Today’s wine is from a relatively new, not all too popular and very rural viticulture region half way between Lisbon and Faro. Today’s producer however is a real Mr. Big Shot in the Portuguese wine business: Joao Portugal Ramos. A fellow very well known for his expensive Marques de Borba Reserva red blend. So no real discovery this time, I guess!. My Trincadeira, or more often called Tinta Amarela (Red No. 3 in Portugal), isn’t that unknown either. I just think this varietal deserves a bit more recognition on international level. That’s the simple reason for today’s quick interlude.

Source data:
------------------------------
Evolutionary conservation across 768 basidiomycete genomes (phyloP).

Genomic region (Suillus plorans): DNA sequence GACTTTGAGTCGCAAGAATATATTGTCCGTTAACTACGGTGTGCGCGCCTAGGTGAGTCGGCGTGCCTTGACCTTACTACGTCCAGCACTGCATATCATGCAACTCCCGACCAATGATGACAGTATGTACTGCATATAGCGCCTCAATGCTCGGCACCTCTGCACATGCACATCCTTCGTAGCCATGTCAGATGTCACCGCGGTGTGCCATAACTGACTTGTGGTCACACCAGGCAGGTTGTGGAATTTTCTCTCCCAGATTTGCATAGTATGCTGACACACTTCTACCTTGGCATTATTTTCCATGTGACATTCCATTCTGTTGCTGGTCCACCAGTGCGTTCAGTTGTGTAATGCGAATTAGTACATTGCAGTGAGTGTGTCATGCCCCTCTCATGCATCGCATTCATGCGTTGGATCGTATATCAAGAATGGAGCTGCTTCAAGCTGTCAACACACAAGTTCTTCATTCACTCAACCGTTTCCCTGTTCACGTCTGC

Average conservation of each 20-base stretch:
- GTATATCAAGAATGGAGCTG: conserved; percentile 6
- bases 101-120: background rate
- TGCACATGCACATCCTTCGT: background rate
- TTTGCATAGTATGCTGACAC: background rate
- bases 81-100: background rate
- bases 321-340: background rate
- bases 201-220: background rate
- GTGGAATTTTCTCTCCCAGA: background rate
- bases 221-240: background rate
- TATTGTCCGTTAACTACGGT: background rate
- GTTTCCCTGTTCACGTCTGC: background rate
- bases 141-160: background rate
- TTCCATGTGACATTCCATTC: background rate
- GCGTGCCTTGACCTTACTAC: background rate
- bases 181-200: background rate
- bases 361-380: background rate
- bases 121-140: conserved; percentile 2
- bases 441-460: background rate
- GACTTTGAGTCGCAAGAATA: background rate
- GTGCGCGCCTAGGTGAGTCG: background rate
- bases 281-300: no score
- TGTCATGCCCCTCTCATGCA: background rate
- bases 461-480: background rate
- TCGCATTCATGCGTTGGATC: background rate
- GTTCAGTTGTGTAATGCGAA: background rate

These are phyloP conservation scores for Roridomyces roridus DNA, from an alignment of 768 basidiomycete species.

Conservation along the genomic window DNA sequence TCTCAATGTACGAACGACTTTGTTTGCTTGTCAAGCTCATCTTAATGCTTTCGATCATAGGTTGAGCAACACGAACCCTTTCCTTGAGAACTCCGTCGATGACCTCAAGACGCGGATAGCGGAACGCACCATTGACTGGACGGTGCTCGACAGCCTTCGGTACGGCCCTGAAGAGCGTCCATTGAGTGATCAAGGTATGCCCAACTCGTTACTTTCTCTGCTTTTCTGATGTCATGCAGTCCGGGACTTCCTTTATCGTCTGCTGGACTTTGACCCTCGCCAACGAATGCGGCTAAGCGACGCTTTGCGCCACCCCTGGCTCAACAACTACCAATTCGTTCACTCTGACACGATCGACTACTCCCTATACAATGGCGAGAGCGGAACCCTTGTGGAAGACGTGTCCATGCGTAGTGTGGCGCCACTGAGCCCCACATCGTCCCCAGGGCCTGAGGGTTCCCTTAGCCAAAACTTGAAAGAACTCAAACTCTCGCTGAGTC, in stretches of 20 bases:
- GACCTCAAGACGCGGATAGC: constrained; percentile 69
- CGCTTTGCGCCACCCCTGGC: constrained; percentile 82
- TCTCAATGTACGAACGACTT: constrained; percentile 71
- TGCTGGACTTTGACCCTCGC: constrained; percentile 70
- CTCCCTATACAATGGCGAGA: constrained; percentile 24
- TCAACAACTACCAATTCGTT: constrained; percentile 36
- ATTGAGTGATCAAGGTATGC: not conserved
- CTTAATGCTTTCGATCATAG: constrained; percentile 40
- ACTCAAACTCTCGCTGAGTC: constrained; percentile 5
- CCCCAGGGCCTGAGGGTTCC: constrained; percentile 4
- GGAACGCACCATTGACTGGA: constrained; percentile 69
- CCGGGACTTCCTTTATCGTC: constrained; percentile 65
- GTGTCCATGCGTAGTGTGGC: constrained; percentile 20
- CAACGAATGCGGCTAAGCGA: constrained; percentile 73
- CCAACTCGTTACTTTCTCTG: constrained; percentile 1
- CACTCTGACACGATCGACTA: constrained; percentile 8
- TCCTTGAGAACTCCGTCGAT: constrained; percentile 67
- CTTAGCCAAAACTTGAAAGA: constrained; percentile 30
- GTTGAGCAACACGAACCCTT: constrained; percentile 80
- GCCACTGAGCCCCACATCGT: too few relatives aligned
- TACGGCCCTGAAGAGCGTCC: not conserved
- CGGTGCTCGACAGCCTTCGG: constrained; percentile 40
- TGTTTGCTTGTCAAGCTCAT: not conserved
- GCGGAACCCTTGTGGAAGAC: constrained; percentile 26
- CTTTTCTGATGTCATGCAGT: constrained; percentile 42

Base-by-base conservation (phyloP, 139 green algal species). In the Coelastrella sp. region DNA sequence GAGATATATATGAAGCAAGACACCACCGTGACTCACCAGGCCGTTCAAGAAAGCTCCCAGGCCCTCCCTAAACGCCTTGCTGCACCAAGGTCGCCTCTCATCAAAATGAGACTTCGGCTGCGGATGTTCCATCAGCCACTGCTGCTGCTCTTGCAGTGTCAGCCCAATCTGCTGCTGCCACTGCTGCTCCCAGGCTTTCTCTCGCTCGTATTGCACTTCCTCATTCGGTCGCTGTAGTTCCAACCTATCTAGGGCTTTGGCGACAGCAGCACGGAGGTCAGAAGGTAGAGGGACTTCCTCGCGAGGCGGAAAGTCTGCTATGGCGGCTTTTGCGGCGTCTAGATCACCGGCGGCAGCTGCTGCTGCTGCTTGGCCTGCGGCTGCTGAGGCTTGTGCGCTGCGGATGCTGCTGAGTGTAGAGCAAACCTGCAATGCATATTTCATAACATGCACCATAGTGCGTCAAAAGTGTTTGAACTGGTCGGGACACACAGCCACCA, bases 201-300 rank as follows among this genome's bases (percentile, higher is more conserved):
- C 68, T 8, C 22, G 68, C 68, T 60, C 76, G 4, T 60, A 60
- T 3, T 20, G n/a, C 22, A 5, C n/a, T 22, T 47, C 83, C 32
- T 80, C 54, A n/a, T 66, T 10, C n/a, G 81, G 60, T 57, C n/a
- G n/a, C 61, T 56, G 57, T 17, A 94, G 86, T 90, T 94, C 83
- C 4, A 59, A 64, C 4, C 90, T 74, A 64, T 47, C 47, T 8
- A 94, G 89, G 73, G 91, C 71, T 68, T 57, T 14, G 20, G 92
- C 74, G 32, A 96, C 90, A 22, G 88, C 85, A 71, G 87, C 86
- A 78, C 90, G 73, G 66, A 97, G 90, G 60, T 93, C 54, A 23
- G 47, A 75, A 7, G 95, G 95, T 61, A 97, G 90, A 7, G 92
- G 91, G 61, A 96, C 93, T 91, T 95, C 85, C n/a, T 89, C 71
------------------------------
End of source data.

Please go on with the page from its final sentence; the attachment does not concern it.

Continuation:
Another synonymous name for Trincadeira is “Black Portugal”. The colour of this one might tempt me to change the name to “Brown-Red-Muddy Portugal”. The colour was very muddy with plenty of particles. Just an observation without a lot of significant importance. I hope! The nose got plenty of brown-black olives, dark-brown gravy, black pepper, smoke, hints of sweet oak flavours (reminded me of American oak, but apparently this wine spent 6 months in French oak), hints of caramel and later some coffee, too. So far a rather brown’ish impression. The taste got plenty of brown flavours as well. I tasted black-brown olives again, some coffee-caramel candy, “sweet mud” (maybe with a admixture of cream chocolate), slightly mineral earthiness, very herbal cherries and maybe some dried out brown grass. It wasn’t as spicy as my nose impression. By far less peppery and ethereal features. It was more of a smooth, vegetal and slightly fruitful wine. The concentration and finish was medium-rare. In the first hours the tannin was still present, which helped this wine enormously. Without them it would have been a bit too smooth, favourable and maybe even a bit slick. But this last sentence remains on a hypothetical level anyway. Whatever, it was a fine, maybe slightly unusual red wine experience. Right now at peak performance!